The sum of the participants over all RCTs was 197. Two studies evaluated the effectiveness with undergraduate students evaluating suturing skills of theses novice participants. The remaining studies evaluated tasks that are more complex for postgraduate trainees. Only two of the studies reported the cost of the simulators being studied, for example, the anterior cruciate ligament (ACL) model cost US $20 to make and the temporary vascular shunt placement simulator cost US $40 to make.33,34Table 1 details the descriptive characteristics of the included RCTs. One study investigated an orthopedic simulator, two investigated a minor suturing procedure, and three investigated a vascular surgery model.33–38 Two of the studies tested two simulators against each other (high-fidelity model vs. low-fidelity model) when compared with the control group.35,37 In four of the six studies, the control group were taught by a video, lecture, and textbook.33,35–37 All studies used a form of global rating to document how the participant in the studies performed. Some of the global rating tools were validated, and some were bespoke or modified. Four of the studies used specific check lists for assessing steps in the procedure in addition to the global score rate. The maximum score for each study was different. Some studies had additional test parameters included such as self-reported confidence levels of the participants, time to complete the test, and final product scoring.34,35,37,38
Methodological Quality of the Included Studies
Table 2 details the methodological quality of the included studies. Four studies had a low risk of selection bias34–37 because participants were randomly selected or block randomization was performed. In two studies,33,38 random sequence generation was not described. Two studies showed low risk of AC bias because they used a computer-generated allocation.35,36 The other four studies did not describe how they allocated their groups. Performance bias was considered to be high risk across all interventions because it was not possible to blind participants and personnel to group allocation. In one study,38 it is not clear whether the examiners were blinded or if they were involved in the training on the simulator, so this study has a high risk of detection bias. All other studies had a low risk as they blinded their examiners by using video recordings of the examinations and the examiners were independent to the study.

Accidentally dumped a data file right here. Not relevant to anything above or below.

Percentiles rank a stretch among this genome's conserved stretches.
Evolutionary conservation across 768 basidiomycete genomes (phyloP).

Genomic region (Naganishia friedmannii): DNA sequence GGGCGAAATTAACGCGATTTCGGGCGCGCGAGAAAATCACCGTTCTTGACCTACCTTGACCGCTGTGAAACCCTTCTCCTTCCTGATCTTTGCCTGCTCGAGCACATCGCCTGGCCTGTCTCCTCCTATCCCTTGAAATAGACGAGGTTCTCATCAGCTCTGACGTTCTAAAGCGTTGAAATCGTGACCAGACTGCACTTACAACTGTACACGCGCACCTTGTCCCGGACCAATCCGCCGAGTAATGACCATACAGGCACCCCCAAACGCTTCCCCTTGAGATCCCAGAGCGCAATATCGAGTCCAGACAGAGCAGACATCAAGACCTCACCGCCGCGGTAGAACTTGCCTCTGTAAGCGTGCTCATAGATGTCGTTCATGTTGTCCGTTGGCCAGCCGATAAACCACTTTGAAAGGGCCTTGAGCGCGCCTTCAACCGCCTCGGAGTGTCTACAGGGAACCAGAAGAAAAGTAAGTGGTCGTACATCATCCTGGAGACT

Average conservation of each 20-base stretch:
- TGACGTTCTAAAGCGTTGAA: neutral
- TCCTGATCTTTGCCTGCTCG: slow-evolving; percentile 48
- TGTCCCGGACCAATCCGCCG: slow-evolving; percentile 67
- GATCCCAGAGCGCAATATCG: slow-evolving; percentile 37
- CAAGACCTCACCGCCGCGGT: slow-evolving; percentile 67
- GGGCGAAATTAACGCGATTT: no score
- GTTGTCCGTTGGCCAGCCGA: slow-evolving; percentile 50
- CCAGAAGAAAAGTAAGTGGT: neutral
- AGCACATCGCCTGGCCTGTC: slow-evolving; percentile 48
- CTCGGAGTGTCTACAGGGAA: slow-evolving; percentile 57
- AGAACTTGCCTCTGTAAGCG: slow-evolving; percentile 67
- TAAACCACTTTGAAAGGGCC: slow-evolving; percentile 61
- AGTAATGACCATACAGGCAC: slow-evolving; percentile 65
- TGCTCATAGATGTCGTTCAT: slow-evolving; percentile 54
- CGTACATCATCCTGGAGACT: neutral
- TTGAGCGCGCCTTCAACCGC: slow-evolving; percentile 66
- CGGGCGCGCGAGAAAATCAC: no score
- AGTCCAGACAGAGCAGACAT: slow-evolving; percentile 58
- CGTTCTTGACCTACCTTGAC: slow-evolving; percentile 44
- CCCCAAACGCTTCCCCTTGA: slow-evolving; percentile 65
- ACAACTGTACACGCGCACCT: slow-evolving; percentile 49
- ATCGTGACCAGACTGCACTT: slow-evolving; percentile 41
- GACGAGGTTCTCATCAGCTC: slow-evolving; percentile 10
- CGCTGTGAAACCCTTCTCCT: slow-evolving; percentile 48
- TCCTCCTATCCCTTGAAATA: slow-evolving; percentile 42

In terms of selective reporting of outcomes, one study33 reported participant's skills performance scores but failed to give a numerical value for their confidence and knowledge scores and could be considered high risk. All articles were considered to have a low risk of attrition bias.
The variability across the studies in terms of populations studied, simulators examined, comparisons tested, and outcomes explored limited our ability to statistically pool the data. For example, two of the six studies did not perform a pretest of baseline knowledge or skills at the beginning of the RCT,34,38 thus limiting our ability to interpret the educational value of the intervention. There was significant heterogeneity across the studies with respect to outcomes reported. Four of the six articles used a check list to explore the impact of the simulator33,34,37,38 with scores across the variety of check lists ranging from 1033 to 30 points.37Table 3 displays the differences in outcome across the control and intervention groups on the checklist scores. Three of the studies demonstrated a significant educational impact of the simulator postintervention when compared with the comparison group.
There were some checklist components incorporated into the global rating score in one study.35 With regard to the global rating score, only one article used the OSATS (Objective Structured Assessment of Technical Skill)39 in its original format34 with a maxim score of 35. All other studies the authors adapted the global assessment tool, including extra items particular to the procedure, and in some cases, they added a final product score. Therefore, the max score ranged from 35 to 40 and the adaptation made the scores less comparable across the studies. However, all studies that used a pretest showed a significant increase in scores by the participants using the simulators when compared with participants in the controlled groups. Table 4 displays these findings.
The final product analysis, where the appearance of the finished skill is studied, is often excluded from studies on open skills. The quality of the final product analysis was incorporated into the adapted global rating tools used in three studies.35,36,38 The study investigating the effectiveness of a silicon tube and live vas deferens and a control go a step further in their posttests to examine effectiveness of the simulators.37 They examine the final product just after the initial assessment and then 30 days later to determine whether the structure is still patent, with significant differences still evident across the groups at 30 days.
Although subjective, two of the articles included an additional self-reported confidence or knowledge of skills in the pretest and posttest, which adds to the complexity of the outcomes.33,35 In both cases, the use of the ACL simulator and the four models to teach the excision of a lesion significantly increased the confidence of the exposed group when compared with the control group.